Oil falls to $39 amid Nigerian output rises

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The international oil benchmark, Brent crude, fell below the $40 per barrel mark on Monday, amid demand worries, as the Organisation of Petroleum Exporting Countries (OPEC) further cut its outlook for demand growth.

  Nigeria, Africa’s biggest oil producer, said its crude oil production rose slightly to 1.36 million barrels per day in August from 1.35 million bpd in July, according to OPEC.

  OPEC, in its monthly oil market report for September, said the crude oil production by the 13-member cartel increased by 760,000 bpd to an average 24.05 million bpd in August.

“Crude oil output increased mainly in Saudi Arabia, UAE, Kuwait, Algeria and Angola, while production decreased primarily in Iraq,” it said in the report released on Monday.

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  Brent, against which Nigeria’s crude oil is priced, fell by $0.36 to $39.47 per barrel as of 6:05pm Nigerian time on Monday, after the report was released.

Prices have fallen by almost 15 per cent so far this month.

  OPEC and its allies, known as OPEC+, agreed in April to an output cut to offset a slump in demand and prices caused by the coronavirus crisis.

  They decided to cut supply by a record 9.7 million bpd for May and June but the deal was extended in July by one month.

The cuts were later scaled back to 7.7 million bpd from August through the end of the year.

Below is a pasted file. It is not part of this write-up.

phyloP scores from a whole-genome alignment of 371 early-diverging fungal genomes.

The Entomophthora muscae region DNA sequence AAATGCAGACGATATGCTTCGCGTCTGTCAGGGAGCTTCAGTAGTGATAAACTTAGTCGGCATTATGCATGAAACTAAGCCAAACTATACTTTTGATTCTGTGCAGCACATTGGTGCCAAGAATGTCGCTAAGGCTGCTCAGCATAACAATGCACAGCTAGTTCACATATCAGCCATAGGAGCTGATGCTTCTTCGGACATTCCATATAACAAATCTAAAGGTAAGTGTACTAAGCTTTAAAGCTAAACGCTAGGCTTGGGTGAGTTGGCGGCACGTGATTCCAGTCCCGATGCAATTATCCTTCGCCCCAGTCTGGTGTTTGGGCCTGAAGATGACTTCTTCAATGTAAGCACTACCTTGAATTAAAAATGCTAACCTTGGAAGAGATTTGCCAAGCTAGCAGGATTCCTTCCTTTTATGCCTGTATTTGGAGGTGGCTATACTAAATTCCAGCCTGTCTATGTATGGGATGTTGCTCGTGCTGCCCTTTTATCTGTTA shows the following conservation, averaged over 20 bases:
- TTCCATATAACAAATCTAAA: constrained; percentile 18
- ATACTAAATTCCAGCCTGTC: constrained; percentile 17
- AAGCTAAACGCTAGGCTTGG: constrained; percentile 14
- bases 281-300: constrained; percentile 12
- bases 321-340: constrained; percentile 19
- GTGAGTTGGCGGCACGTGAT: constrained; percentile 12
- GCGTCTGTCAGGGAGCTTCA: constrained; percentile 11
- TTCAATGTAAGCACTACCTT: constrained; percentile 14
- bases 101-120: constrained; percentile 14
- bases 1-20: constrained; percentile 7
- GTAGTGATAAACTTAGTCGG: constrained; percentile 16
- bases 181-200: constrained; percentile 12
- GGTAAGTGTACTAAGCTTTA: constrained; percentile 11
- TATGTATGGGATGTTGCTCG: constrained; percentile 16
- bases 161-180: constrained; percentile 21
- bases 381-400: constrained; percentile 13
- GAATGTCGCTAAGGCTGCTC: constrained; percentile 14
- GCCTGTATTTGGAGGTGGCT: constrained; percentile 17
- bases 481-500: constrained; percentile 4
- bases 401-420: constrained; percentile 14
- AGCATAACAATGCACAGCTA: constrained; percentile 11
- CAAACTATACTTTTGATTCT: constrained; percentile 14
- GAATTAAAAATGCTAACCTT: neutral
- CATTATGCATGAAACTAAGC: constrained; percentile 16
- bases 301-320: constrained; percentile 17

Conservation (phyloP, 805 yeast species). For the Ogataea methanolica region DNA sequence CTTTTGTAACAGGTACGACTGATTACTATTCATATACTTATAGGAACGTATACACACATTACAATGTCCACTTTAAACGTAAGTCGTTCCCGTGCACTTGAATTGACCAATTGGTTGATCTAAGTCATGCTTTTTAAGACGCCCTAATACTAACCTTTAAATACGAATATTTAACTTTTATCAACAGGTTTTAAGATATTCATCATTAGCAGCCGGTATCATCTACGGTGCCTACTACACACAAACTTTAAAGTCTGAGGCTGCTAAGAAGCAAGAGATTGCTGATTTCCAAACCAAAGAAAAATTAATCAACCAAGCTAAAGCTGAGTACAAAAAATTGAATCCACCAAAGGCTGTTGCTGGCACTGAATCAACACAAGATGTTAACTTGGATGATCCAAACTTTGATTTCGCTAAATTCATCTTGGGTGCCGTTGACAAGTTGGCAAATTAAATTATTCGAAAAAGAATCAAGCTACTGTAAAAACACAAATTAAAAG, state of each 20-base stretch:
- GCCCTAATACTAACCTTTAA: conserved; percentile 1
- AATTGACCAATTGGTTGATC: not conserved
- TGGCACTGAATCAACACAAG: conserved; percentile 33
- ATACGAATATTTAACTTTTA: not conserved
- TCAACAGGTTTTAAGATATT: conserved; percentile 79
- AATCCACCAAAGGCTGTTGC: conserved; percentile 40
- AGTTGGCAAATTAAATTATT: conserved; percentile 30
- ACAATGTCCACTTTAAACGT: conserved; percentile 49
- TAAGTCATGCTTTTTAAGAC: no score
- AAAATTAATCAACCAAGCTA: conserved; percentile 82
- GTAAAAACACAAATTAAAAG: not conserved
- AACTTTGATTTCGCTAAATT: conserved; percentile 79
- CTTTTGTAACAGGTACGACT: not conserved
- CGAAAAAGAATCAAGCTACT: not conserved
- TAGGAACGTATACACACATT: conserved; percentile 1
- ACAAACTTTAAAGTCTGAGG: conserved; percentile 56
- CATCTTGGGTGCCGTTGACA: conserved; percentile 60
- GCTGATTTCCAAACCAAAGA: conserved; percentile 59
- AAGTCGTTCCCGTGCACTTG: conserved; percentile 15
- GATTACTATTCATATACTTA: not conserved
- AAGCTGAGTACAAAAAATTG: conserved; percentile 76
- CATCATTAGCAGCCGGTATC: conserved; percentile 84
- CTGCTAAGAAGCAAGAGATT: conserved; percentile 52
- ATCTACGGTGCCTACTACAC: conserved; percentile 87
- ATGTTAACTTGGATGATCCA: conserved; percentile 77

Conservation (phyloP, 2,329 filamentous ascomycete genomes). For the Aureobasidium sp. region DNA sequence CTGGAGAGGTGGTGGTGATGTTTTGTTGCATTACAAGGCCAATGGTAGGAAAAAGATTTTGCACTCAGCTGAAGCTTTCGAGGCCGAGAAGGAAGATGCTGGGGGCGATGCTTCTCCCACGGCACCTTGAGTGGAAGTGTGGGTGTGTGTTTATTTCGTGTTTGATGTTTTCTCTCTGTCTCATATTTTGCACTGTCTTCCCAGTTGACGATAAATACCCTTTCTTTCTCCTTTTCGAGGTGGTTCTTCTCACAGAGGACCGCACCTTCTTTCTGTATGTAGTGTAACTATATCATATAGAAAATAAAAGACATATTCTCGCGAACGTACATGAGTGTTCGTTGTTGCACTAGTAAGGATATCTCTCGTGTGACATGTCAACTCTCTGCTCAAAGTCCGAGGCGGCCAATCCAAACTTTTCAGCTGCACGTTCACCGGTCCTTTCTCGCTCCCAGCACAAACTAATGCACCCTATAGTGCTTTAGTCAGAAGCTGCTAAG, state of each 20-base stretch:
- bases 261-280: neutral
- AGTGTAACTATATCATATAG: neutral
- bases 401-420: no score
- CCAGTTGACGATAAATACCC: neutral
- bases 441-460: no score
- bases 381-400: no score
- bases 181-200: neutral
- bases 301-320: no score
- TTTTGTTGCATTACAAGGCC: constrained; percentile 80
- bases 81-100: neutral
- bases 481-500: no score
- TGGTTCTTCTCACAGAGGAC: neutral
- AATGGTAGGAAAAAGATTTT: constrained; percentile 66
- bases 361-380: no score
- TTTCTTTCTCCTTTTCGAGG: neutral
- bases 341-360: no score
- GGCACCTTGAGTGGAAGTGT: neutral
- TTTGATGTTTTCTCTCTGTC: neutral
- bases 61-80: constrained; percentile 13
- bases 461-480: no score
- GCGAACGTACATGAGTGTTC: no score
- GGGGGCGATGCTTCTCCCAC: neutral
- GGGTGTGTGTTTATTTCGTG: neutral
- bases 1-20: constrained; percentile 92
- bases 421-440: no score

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  OPEC said on Monday that the effect of the COVID-19 outbreak on economic growth had significantly impacted oil demand growth in the first half of 2020.

  The group said world oil demand would fall more steeply in 2020 than previously forecast due to the pandemic and recover more slowly than expected next year, potentially making it harder for OPEC+ to support the market.

  It said in the report that this had led to a projected global oil demand decline of 9.5 million bpd for 2020, more than the 9.06 million bpd decline expected a month ago.

  “The impact of COVID-19 related developments on already fragile global economic conditions remain challenging and will require coordinated global policy action from all market participants,” the group added.

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It will be recalled that oil prices had collapsed as COVID-19 crisis had curtailed travel and economic activity.

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